More Changes to the Open Championships Rules and “Professional” Classification

That’s it. I’ve had it. I’m done.

These were my initial thoughts — and many, many others’ — after reading the new rule changes that will take effect at the 2019 Open Championships.

After cooling down a bit, weighting the pros (if you call them that) and cons, my initial thoughts remain true. I’m just over it.

The USBC continues to disappoint many members with USBC Open changes.

For those of you that don’t know what I’m referring to, it is in regards to their new “enhancements,” of which include their “professional” eligibility rules.

Essentially, they’ve decided that they can change the definition of what a “professional bowler” is.

Starting in 2019, in addition to current PBA members and national titlists, former Jr Team USA members, Team USA members, and current collegiate bowlers will be deemed “professional,” at least until they’re 60 . . .

Yes, you heard it right: youth bowlers that earned their way onto Jr Team USA as AMATEURS will now be viewed as professionals, per the USBC and the Open Championships.

And, yes, current collegiate bowlers — bowlers who COMPETE AS UNPAID AMATEURS — are, in the USBC and OC’s eyes, now considered professionals.

Essentially, a theoretical youth bowler that earned their way onto Jr Team USA as a fifteen year old that has NEVER bowled a professional event in their lives would now, under this new rule, be considered professional.

And, essentially, a bowler that has won a PBA regional title(s) as a non-member, would still be considered an amateur, despite having won a professional title.

In my opinion, the USBC has made many, many questionable decisions lately. I have given them the benefit of the doubt in most all cases. I’ve given the USBC many chances in my blogs. I’ve even given them kudos when they were right. But not this time. Not in this case.

I’ve lost my patience with them. I’ve lost respect for those in charge. I’ve lost hope that the current regime has any chance of building a “future for the sport.”

This may seem harsh. This may seem reactionary. This may even seem like an over exaggeration. But I would disagree. And I am. In this blog.

I feel that I’ve been pretty lax on many of the recent USBC changes. I feel that I’ve been pretty politically correct. I feel like I’ve given them a fair chance. And I now feel that they’ve gone too far. They’ve crossed the line.

This new rule isn’t only stupid, but, also, unfair and unjust.

This rule will tear current teams apart. It will break up teams that have competed together for decades. And it is telling people that, despite them keeping their true amateur status, they cannot bowl with their friends and teammates over a made up rule that has zero validity and/or reason.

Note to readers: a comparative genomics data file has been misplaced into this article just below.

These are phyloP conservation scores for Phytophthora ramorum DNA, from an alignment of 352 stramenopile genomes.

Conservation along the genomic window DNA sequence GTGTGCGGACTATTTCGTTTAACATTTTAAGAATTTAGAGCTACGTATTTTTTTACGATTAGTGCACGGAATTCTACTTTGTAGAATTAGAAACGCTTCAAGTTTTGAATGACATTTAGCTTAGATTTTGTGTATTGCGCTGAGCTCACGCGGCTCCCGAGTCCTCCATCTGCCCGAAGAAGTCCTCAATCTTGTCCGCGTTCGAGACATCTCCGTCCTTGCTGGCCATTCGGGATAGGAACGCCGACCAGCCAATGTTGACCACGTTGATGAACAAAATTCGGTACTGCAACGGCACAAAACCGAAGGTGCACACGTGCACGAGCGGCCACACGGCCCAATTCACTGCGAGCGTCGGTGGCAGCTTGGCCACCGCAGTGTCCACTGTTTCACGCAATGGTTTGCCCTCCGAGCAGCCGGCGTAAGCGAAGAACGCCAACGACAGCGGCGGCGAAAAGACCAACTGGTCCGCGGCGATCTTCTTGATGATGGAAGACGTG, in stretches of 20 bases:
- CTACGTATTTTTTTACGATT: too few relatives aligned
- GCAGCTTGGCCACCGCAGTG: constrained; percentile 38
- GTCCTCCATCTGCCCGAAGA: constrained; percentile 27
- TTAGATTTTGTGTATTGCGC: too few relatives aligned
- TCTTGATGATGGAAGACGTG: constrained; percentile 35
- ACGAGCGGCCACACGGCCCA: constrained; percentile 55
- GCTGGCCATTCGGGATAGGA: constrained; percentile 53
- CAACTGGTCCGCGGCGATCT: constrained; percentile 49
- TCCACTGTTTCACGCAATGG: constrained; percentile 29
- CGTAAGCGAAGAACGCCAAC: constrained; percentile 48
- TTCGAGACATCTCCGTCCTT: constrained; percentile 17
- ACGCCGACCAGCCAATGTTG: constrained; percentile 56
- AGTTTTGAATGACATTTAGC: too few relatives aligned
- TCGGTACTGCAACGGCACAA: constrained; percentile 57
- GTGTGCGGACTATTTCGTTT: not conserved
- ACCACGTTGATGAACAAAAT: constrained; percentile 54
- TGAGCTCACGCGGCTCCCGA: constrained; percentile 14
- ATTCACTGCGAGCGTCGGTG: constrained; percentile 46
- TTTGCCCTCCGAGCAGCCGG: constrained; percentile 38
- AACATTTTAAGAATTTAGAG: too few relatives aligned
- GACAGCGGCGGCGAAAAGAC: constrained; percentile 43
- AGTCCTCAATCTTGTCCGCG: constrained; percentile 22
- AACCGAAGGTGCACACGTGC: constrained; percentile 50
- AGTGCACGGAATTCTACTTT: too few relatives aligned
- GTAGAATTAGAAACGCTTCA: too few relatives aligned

Bowlers are mad. They’re angry. And they’re tired of it. In a sport that participation is already down, the USBC continues to find new ways to lower that number even more.

It is a shame that just one day after the PBA made a major announcement regarding Fox Sports that could potentially help professional bowling and take it back to its former heights, the USBC announces a rule change that does virtually the exact opposite for amateur bowling.

I know and understand that we as scratch bowlers are not the majority, but I am sick and tired of seeing this small population of the game punished for being good.

Our sport is one of the only sports in the world that doesn’t incentivize improvement. And it is becoming downright embarrassing.

And, believe me, it isn’t happenstance that this change is being made in 2019 and not 2018, where Nationals is in Syracuse. The decision to make this change in 2019, in Las Vegas, is tactical.

Attendance is always high in Las Vegas. It’s a no brainer. That’s where nationals was last year, when they made other drastic changes, and after the changes were made, they said “it worked.” There is absolutely ZERO doubt in my mind that this will happen again. And they won’t risk making changes of this magnitude at the 2018 tournament in a city that may not draw out bowlers that wouldn’t bowl the event otherwise. What they’re doing is going to result in skewed numbers and loaded results.

One thought on “More Changes to the Open Championships Rules and “Professional” Classification

  1. Art Scheunemann says:

    I’m not completely clear on this. I have a granddaughter bowling collegiately, meaning she will be considered a professional bowler until she is 60 years old? She would not be able to bowl the national tournament with a team she bowls league with in the years until then?

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